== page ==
So You Say You’re Bad at ____.

I went to a workshop this past weekend run by RISD for students/ alumni/ community who were interested in learning more about the basics of starting a business. So business plans, pitching, funding, legal issues, etc. Totally invaluable to where I am right now, because otherwise I’m stuck with hunting down people more experienced than I and peppering them with questions, hoping they don’t get sick of me before I run out of things to ask. But I also went in, without realizing it, with a lot of baggage of what I percieved to by my own limitations. That is for me, in a word, math. And the importance of it to a business has always been a far-off, daunting mountain that I was afraid of climbing.
I don’t have a great history with math. I was pass/fail most of highschool, and though I had some good teachers who tried their best, I felt like my mind was blocked from comprehending what they were telling me. I thought, in the typical low-self-esteem, self-blaming way of any teenager, that it was natural stupidity.
The dog ate it.
So after the first talk of this workshop, a fantastic run-through of business plans by Bill Foulkes I raised my hand and asked:
Seventh Grade
It was only later that I realized that the very way I framed my question was self-defeating and self-obstructing. But I’ll get to that in a moment.
His response piqued my curiosity, because I remember being okay at math up until that point. (Really, it was algebra that did me in. Geometry was a piece of cake though.) So when the final speaker of the day came around (the young but sharp Chris Tolles) and he told us all we’d be doing a workshop of pricing a theoretical product, I was, albeit nervous, curious to see it in action.
So he gave us the low down on our ‘product’. We made gaskets for space shuttles, but with NASA shutting their program down, Russia was going to be our only customer. They were pretty steady customers but there wasn’t going to be much growth. We could, however, switch to making rubber linings for floruescent lights, which had certain advantages over the current market products. Then, without much more than that, he told us-
brainstorm
So I turned to the woman next to me at my table and started thinking aloud. Not about numbers, but about questions.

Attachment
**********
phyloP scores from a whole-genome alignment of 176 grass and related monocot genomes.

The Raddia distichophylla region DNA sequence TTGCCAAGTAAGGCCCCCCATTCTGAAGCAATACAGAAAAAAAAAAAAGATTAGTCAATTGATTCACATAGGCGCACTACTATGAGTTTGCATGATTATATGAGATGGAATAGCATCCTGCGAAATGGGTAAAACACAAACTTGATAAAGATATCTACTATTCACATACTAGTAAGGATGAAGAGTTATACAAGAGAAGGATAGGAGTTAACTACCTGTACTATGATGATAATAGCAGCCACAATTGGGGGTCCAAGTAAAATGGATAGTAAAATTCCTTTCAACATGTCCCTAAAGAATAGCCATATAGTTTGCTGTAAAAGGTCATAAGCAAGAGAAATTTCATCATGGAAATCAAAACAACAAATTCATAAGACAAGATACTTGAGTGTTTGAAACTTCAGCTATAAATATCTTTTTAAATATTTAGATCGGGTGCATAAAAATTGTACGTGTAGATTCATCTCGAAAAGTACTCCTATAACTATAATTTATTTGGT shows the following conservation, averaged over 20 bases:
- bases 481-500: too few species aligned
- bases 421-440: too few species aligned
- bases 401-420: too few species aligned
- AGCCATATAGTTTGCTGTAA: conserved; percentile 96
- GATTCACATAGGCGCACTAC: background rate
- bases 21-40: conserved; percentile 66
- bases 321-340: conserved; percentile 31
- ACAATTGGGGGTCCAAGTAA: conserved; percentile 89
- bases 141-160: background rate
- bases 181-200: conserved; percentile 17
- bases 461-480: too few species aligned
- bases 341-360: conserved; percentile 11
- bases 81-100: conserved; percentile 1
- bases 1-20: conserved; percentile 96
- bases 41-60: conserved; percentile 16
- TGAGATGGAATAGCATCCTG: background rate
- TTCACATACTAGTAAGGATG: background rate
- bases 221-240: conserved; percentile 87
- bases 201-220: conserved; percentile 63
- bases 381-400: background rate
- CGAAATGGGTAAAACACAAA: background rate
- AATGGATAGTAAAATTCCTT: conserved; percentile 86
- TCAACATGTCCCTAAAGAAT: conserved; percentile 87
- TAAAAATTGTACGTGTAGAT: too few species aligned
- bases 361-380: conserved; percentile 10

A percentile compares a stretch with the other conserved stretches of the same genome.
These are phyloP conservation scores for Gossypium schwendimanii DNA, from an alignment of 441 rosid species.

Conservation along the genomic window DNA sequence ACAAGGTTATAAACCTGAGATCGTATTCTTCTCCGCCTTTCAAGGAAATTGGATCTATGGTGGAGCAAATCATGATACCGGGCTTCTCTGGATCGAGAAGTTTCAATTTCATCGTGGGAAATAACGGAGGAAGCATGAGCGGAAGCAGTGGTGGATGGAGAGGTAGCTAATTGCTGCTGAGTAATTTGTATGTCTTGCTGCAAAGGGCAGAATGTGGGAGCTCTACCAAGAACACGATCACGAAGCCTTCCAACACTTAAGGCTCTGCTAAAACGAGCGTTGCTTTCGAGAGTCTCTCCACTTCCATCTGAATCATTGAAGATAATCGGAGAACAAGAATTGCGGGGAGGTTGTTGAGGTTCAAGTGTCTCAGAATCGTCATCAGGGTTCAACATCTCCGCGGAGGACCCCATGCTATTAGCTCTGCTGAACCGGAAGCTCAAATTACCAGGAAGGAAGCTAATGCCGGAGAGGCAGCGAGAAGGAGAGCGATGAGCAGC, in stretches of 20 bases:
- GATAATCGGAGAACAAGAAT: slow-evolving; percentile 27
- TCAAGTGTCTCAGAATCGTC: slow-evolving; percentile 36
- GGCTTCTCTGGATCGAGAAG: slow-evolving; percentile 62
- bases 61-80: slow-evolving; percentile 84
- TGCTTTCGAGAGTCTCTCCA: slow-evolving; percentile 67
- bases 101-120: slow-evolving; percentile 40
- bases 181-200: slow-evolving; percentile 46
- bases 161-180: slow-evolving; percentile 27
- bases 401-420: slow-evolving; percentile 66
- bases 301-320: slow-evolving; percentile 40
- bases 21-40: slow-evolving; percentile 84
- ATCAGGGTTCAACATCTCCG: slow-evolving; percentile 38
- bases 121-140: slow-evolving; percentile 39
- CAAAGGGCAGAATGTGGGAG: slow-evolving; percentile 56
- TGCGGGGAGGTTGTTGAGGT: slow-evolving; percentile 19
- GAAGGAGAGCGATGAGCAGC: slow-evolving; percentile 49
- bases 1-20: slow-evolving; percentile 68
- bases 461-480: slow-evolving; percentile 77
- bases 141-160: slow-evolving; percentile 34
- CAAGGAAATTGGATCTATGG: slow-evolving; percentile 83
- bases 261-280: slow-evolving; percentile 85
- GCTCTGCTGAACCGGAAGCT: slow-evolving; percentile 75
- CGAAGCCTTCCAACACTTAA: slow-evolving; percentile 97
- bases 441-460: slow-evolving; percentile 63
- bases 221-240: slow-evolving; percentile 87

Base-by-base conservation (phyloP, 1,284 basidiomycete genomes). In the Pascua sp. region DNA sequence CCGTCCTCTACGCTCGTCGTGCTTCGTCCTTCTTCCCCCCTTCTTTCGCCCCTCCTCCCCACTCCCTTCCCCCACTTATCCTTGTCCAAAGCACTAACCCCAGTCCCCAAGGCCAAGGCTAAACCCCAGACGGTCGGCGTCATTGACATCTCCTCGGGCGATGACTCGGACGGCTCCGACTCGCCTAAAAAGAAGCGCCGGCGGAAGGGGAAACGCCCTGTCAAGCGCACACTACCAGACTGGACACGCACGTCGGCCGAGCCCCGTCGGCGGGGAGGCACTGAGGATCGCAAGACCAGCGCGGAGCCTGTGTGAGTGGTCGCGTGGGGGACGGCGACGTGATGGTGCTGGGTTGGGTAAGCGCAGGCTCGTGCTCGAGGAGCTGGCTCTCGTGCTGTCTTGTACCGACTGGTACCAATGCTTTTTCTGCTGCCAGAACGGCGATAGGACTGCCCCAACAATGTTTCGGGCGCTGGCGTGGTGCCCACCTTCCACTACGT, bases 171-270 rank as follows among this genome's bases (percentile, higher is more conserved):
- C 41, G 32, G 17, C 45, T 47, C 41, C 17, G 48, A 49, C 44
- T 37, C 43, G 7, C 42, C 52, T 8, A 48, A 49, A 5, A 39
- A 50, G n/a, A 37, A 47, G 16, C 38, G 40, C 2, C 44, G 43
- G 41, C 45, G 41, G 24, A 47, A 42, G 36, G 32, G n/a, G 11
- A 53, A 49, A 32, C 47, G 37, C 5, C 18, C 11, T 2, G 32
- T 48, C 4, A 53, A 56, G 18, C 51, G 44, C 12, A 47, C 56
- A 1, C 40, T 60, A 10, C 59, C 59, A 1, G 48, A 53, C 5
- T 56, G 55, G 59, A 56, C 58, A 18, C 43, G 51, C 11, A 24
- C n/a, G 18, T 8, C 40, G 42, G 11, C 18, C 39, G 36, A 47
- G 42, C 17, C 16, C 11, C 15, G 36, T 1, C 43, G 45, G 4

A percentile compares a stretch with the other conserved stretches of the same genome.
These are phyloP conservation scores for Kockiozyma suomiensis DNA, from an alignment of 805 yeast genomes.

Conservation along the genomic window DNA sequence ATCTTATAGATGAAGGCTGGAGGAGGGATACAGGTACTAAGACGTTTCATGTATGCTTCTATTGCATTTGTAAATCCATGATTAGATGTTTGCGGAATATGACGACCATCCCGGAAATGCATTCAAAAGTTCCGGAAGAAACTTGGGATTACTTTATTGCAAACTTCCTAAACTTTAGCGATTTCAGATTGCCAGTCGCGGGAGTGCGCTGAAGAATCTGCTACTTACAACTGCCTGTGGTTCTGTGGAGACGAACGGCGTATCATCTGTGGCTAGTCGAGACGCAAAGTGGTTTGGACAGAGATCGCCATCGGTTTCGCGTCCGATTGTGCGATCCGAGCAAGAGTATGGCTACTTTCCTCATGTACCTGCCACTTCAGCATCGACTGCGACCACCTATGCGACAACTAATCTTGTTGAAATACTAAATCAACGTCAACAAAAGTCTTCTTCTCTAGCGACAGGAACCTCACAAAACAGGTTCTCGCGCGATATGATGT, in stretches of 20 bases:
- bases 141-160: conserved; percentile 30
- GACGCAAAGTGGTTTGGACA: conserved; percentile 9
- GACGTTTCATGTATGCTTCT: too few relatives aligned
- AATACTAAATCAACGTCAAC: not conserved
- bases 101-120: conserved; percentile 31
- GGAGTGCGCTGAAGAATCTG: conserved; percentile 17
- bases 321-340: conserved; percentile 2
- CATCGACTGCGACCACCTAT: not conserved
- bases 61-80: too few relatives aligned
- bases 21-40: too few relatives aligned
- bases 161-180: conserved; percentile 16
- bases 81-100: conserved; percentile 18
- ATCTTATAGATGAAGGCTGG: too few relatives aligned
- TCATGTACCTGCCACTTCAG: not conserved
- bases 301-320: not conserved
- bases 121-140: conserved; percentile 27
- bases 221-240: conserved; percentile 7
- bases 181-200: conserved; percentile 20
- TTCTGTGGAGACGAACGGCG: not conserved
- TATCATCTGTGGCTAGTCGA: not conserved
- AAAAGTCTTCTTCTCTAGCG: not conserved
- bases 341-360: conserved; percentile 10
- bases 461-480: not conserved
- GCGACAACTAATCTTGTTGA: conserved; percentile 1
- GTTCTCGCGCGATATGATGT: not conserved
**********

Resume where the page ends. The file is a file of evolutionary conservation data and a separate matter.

Oh moment
And it struck me. I was figuring out the math equations. I didn’t have any numbers yet, but that would be the easy part. This wasn’t a test where I couldn’t use a calculator. The test would be the real world.
How f–ing cool was that?
I didn't actually do this. I'm a bit classier than that.
As the workshop turned to discussion, I found my hand raising again and again. This was fun. This was exciting! In school, they gave you those word problems like “two trains are heading towards each other…” and I’d always wonder why we cared about when they crossed or where they collided. But this is like that problem only applied. We were the train company trying to plot the most scenic route, trying to find speeds that were efficient yet allowed for good viewing, finding the cost of the food in the dinner cars per customer, designing the interior furniture to be relaxing and period-esque. We were dealing with real problems in all their beautiful, crazy complexity.
This was math?
At this point it also dawned on me how my belief in my own incapability and limitations had held me back. So much so in fact that I’d been unable to even ask a question about it without being self-deprecating.
So I’m going to start taking notice of that from now on. What kind of questions do I ask that I preface with “I’m just/not very/but I”? Because it could very well be the reality that the only limitations I have are the ones I put on myself.

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About jesspherron

A UX designer, illustrator, and animator residing in the Portland area, documenting the lessons of the highs and lows of being an artist.

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